At sundown on Sept. 4, Jews everywhere will observe Rosh Hashana, the Jewish New Year, by attending synagogue, gathering with family and, of course, with food.
From matzo ball soup to honey cake, food is an intrinsic part of Jewish culture. The Jewish Museum of Florida celebrates that with its upcoming exhibit, Growers, Grocers and Gefilte Fish: A Gastronomic Look at Florida Jews and Food, which opens Oct. 15.
The story starts with Moses — Moses Levy, who began the state’s first agricultural colony, Pilgrimage Plantation, in 1822. Then comes 190 years of delis and dairies, restaurants and ranchers, right up to today.
The exhibit embraces 250 Florida individuals, families and business with ties to food and to Judaism. We spoke to two of them about Rosh Hashana.
As a child, caterer Sarah Davidoff cooked with her mother, making classic boeuf bourguignon and buttery Parker House rolls. By her teens, she was catering parties. “I could make $3 an hour babysitting or a couple hundred dollars on a Saturday afternoon,” she says.
Food is a business for Davidoff, 43, but it’s also personal. From hitting the deli “to get our corned beef fix” to preparing and sharing holiday meals, “my Jewish identity has always been strong,” she says. And Rosh Hashana has always revolved around family, friends and food.
When she was growing up, her grandparents would fly in for the holiday, her mother, Judith, would invite “an eclectic group of guests,” and mother and daughter would cook together, baking challah and a turkey stuffed with challah, apples, and nuts.
“My mother would make a potato kugel with the most amazing crust on the bottom,” Davidoff recalls. “We waited all year for it.”
Davidoff opened her catering business, Fare to Remember, in 1997. When she married David Goodman eight years later, she got new insight into the food business from her father-in-law, Artie Goodman, manager of the legendary Miami Beach deli Rascal House.
“That place pumped out more food than any restaurant I’ve seen in South Florida,” says Davidoff. “… They made everything old-school, from scratch. It was just as busy at three in the morning as it was at ten in the morning.”
Goodman worked long hours, holidays and weekends, and Davidoff does, too. In addition to doing private parties and corporate functions, Fare to Remember is the anchor caterer at Temple Beth Am in Pinecrest, so weekends are often filled with bar and bat mitzvahs and weddings.
But even after 25 years in the business, she still delights in how food brings people together.
“I have gotten teary standing in the corner of a ballroom at the temple, watching everybody eating and drinking and dancing and enjoying their evening,” she says. “It’s one of the best parts of my job.”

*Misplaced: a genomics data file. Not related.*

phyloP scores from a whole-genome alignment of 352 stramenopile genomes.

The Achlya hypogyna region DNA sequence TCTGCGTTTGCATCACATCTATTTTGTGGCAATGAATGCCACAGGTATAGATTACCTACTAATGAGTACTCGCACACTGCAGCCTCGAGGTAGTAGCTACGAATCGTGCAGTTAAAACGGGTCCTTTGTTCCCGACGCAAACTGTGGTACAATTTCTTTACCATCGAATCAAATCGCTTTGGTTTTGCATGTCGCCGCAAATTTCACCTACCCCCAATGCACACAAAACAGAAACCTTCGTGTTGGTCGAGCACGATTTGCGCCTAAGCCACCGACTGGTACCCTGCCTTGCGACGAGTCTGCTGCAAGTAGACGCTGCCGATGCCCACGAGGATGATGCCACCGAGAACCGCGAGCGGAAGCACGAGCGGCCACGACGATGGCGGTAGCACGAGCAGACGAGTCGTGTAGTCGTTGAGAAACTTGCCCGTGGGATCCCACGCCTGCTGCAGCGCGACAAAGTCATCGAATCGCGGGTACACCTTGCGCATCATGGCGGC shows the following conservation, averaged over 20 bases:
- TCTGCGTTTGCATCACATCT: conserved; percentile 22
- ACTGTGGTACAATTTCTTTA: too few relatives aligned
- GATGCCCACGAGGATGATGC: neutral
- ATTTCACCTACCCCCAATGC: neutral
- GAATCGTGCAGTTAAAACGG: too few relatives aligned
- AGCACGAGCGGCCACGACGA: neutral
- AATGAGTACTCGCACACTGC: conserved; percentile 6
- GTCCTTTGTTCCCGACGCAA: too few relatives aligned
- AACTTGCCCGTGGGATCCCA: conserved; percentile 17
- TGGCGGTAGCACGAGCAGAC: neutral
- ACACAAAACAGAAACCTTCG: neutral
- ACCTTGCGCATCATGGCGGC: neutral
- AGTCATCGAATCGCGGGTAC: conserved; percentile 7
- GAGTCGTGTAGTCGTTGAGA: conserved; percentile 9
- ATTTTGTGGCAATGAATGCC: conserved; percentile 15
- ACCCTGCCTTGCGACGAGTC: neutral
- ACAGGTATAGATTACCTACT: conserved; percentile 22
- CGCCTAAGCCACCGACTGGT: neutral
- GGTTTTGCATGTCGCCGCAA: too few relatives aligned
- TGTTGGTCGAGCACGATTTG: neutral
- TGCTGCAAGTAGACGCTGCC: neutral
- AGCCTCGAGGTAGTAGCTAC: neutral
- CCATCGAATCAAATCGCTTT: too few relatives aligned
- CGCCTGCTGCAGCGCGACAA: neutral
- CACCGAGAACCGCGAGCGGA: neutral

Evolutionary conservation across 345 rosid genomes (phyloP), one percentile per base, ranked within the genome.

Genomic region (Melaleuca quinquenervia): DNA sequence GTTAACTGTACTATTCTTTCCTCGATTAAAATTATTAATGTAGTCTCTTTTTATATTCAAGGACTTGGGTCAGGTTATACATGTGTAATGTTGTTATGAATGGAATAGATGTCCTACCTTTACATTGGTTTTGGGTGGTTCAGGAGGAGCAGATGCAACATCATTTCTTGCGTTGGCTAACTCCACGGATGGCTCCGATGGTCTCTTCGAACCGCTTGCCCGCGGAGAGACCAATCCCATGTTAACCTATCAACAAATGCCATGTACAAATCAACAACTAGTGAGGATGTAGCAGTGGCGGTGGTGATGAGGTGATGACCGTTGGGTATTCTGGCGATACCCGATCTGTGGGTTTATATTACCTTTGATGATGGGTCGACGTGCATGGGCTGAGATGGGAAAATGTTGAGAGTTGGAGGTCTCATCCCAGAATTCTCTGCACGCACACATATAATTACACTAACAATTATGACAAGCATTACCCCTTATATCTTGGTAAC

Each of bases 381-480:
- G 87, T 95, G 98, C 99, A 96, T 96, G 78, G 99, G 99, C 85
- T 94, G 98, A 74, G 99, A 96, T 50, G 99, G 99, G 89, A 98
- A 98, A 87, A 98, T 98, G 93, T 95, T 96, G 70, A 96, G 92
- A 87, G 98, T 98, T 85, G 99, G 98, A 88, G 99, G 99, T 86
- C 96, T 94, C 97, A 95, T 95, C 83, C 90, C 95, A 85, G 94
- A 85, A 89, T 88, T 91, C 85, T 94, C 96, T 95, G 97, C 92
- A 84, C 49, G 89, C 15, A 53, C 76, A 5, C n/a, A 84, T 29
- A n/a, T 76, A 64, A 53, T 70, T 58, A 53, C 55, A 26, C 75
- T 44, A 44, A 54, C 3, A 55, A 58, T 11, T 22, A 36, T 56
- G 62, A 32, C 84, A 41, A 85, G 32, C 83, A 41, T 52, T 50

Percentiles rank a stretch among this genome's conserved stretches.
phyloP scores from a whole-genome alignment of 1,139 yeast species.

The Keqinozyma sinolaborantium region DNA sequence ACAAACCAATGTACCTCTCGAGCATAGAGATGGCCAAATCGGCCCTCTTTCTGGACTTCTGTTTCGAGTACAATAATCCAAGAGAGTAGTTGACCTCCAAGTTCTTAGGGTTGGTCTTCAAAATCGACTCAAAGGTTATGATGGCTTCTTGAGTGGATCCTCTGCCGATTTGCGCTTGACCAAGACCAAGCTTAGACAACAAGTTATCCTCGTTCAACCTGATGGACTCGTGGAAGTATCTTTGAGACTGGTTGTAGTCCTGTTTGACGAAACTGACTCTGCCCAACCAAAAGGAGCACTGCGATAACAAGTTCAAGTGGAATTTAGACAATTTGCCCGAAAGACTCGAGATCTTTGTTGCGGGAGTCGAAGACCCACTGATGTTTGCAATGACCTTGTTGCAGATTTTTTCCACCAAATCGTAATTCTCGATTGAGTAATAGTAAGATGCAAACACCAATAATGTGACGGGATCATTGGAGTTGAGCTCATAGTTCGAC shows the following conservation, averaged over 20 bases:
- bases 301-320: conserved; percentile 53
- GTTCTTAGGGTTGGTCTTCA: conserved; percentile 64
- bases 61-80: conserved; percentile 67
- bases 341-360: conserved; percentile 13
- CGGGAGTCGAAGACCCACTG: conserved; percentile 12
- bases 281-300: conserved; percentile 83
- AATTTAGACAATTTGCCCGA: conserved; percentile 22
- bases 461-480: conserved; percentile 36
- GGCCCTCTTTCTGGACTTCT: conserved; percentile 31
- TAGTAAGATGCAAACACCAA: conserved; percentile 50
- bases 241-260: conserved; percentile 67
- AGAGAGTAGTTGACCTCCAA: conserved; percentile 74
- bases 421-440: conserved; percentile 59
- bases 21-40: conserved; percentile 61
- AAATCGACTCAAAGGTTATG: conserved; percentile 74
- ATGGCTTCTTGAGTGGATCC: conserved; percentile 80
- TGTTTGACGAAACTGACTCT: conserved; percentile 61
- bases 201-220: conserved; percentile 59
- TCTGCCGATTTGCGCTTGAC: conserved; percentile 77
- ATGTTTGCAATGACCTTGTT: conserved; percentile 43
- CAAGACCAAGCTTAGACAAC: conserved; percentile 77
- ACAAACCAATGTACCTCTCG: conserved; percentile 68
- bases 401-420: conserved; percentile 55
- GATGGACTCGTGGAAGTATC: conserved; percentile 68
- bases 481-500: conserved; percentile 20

Davidoff will be working during Rosh Hashana, but a few days later, she, her husband, their 6-year-old son, extended family and friends will have a do-over “when we can do it together.”
Their belated holiday meal is guaranteed to be “crazy, loud, boisterous, with dogs running around, jokes being told” and plenty to eat, she says. “Spectacular.”
Zak H. “Zak the Baker” Stern grew up in Pinecrest, “a rebellious punk kid” who attended Bet Breira Hebrew School but “didn’t connect to one single bit of it.”
Not in temple, perhaps, but he connected at the kitchen and the table.
“I happen to love this food,” he says. Especially at Rosh Hashana. “My mom makes awesome matzo ball soup. And chopped liver — I love chopped liver. Stewy, meaty cholent, I can’t get enough.”
At the height of his wayward teens, Stern wanted something more. “I wanted a wise old rabbi to sit and explain things to me, a bunch of fiddlers on the roof — Jewish, old, wise, hairy men in vests drinking lots of whiskey and singing songs together. I found nothing like that.”
He left Miami and Judaism after school, with no plans to return to either. He apprenticed abroad, learning to bake sourdough in Sweden and make cheese in the south of France and Israel. He opened a bakery in Tuscany. He fell in love. The romance fizzled. He took off for India.
It was there, of all places, that he reconnected with his faith by way of Chabad, a Hasidic branch of Judaism that delivers the sense of community and “spiritual connection” he’d always craved.
Since returning to Miami two years ago, Stern, 28, has become part of the Chabad community here. He also finds a spiritual component in baking bread the old-school way, waking when it’s still dark and making everything by hand.
“We use a sourdough mother,” a cultured starter that gives the bread its distinctive tangy taste and significant crust. “You have to respect the mother, flow with her. She’s the driving force of our bakery,” he says. “My purpose in Miami is to offer more tradition, to brings things back a little for the sake of balance.”
This Rosh Hashana will be a special one for Stern: He will celebrate it with his bride and bakery assistant, Batsheva Wulfsohn, whom he married two months ago.
Stern, whose bread is served at a dozen restaurants including Michy’s and The Local, is finalizing plans for a kosher bakery in Wynwood. “We’re quality first and we happen to be kosher,” he says. “We want to have a bread accessible to everybody.”